“I think the conversation that we had with him, that he had with us, it didn’t really effect the way that we played the last two games,” first baseman José Abreu said Friday through team interpreter Billy Russo. “I think that we would do that either way.

“I do appreciate the conversation that he had with us. He had some concerns, and he’s a veteran. He shared those concerns with us, and I appreciate that. But it’s not a secret that the first game in Detroit wasn’t one of our best games. That was a bad game for us. But it wasn’t because we didn’t want to do good. It just was one of those games where we couldn’t do better in that particular time. The next two days, we did perform and we did what we were supposed to do.

“That’s why I think there’s no reason for people to put the spotlight on what Dallas said because we won the last two games. I think we would do it either way.”

Before anyone thinks of making the leap to clubhouse controversy, know this. Abreu, who’s been described as a team leader and certainly has been a mentor and a role model to the young players around him over the last few seasons, has been a vocal proponent of two things: the need for players to work hard and do the things they’re supposed to do to put themselves in position to win, and the high level of talent these young White Sox have.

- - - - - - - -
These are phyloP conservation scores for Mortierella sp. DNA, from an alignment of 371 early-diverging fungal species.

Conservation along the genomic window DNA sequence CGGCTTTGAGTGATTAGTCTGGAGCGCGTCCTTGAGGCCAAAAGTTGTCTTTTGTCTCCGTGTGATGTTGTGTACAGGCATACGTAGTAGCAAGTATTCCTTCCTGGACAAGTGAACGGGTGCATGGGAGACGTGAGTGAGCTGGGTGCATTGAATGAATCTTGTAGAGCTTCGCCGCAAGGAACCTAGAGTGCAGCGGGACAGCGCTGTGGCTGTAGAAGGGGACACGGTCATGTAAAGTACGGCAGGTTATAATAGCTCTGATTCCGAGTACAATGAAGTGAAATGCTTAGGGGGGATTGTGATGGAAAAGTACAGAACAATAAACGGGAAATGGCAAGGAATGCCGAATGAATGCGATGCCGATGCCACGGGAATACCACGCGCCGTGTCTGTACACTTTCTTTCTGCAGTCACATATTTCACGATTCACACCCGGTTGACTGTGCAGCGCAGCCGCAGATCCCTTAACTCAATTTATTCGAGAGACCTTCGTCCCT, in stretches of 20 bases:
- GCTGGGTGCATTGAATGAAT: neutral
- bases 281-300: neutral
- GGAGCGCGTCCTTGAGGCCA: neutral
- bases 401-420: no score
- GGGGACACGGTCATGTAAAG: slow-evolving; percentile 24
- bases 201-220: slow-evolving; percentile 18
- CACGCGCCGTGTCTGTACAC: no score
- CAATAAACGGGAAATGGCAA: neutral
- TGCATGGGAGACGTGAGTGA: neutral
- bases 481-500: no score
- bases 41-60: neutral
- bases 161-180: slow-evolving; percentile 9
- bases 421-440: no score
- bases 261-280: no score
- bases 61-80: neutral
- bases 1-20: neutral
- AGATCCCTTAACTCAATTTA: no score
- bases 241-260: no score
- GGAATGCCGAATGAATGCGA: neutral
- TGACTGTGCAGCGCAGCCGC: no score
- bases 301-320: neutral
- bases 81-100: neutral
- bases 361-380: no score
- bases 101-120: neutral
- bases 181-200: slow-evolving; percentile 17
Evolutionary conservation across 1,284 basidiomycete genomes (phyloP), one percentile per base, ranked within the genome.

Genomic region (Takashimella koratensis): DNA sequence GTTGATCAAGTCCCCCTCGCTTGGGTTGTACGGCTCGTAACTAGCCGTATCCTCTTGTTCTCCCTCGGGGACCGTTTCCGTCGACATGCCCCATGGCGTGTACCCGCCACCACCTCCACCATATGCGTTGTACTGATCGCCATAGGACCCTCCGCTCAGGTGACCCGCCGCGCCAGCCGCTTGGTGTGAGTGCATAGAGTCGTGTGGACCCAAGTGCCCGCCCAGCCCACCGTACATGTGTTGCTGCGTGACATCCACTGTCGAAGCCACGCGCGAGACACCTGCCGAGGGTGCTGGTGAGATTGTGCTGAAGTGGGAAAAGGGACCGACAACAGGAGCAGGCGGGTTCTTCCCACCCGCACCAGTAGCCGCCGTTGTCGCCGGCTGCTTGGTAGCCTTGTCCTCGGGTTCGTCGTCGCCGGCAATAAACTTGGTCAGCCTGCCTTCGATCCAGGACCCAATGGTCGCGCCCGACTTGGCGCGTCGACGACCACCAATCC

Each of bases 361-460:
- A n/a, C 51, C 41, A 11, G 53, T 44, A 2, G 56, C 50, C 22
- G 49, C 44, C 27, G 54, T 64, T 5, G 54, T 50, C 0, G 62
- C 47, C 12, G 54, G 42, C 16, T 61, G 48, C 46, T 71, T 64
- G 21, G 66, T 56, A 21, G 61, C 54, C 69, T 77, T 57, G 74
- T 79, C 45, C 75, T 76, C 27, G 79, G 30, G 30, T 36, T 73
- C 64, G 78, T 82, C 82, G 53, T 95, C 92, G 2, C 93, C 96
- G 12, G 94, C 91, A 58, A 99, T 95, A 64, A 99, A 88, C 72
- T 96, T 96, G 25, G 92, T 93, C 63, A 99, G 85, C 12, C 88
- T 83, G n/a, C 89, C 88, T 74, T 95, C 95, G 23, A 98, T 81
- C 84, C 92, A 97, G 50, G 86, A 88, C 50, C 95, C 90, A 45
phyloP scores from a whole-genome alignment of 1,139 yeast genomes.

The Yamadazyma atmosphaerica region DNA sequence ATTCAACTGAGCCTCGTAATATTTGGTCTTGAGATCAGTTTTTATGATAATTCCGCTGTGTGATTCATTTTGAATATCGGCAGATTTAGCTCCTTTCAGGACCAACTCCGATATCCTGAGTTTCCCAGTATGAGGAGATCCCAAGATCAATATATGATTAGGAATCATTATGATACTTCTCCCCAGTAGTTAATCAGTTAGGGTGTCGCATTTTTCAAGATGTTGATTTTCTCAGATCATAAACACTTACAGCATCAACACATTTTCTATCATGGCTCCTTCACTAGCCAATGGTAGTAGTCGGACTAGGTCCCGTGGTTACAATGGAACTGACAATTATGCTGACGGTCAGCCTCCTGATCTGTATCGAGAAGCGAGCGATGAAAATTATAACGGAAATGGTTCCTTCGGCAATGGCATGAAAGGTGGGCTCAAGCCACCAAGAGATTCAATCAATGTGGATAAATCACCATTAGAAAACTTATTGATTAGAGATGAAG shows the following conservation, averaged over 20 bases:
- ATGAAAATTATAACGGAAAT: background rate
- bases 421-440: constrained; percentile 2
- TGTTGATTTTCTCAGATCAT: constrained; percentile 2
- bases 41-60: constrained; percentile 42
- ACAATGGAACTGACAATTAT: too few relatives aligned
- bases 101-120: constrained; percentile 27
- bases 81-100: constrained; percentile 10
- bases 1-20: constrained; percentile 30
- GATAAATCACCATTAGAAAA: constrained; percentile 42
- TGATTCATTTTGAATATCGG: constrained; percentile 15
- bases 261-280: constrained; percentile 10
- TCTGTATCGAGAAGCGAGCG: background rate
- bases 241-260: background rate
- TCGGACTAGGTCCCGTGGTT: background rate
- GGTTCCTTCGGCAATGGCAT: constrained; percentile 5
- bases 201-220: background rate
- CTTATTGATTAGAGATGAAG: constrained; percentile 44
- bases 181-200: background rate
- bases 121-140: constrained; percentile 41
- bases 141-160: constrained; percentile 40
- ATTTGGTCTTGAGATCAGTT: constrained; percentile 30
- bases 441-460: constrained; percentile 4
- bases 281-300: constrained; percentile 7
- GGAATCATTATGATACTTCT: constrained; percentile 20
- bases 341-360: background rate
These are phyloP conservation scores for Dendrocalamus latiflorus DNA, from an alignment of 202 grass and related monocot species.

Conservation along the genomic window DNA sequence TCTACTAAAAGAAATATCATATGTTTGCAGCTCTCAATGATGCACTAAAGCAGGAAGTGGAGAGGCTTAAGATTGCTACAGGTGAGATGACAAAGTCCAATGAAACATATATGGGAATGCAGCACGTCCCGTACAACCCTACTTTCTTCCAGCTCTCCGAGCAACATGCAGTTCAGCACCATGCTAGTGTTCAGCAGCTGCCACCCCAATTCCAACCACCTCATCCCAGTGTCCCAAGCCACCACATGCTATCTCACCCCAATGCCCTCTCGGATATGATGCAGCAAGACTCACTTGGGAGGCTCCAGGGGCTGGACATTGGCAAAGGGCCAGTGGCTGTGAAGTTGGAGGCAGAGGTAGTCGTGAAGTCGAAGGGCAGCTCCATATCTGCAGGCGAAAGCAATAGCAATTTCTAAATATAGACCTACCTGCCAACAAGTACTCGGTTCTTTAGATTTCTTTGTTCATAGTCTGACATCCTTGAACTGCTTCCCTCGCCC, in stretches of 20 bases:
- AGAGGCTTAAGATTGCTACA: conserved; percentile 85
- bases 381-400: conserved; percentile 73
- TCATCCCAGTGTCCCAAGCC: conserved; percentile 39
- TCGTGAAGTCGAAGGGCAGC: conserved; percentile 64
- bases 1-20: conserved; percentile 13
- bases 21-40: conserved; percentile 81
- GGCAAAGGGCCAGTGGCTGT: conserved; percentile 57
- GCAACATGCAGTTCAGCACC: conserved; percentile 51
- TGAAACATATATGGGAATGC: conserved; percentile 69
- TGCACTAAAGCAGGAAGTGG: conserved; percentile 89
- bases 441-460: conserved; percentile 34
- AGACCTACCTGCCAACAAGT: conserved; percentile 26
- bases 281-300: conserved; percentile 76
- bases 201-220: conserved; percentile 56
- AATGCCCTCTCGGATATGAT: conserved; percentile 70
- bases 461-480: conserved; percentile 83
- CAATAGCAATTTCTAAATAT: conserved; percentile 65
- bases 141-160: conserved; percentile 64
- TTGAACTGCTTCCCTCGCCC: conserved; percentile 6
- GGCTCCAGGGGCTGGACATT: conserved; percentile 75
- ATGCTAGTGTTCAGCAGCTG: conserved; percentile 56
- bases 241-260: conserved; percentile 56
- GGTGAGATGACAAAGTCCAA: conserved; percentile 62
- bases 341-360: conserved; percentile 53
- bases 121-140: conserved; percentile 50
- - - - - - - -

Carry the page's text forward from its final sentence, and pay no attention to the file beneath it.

With rebuilding cornerstones like Yoán Moncada, Eloy Jiménez and now Luis Robert firmly under his wing, it’s understandable Abreu would be protective of them and their fellow youngsters when called out for a lack of effort. And why shouldn’t he if that’s not what he’s seeing? Few are closer to those guys on a daily basis, and he would know if they weren’t living up to his own high standards when it comes to work ethic. Of course, Keuchel didn’t name any names, and those closest to Abreu might not have been the ones he was referencing Monday night.

Abreu has spent years talking up how good this group of players can be, and he knows what it's capable of. It's no surprise that he believed the White Sox capable of turning in a better performance than the one they did Monday night, and that belief would have been the same whether Keuchel opened up or if no one said a word.

RELATED: White Sox face Cardinals with another bullpen day in Game 2 of doubleheader

For what it’s worth, another White Sox mainstay was more willing to connect the dots between what Keuchel said and what happened in the days that followed.

“I hope they had some effect,” manager Rick Renteria said Friday. “I hope it affected them. I think any time you have a peer trying to motivate you, it's a good thing, especially somebody who's been around a little bit.

“As we've talked about before over the last three or four years, at some point we want the players to go ahead and take ownership. We've had guys doing it subtly, you guys haven't heard about it. In this instance, you heard about it. And I hope it did have an effect.”

This seems less like the White Sox answering the prayers of talk radio with a brewing battle inside the clubhouse and more just an interesting comparison of vantage points.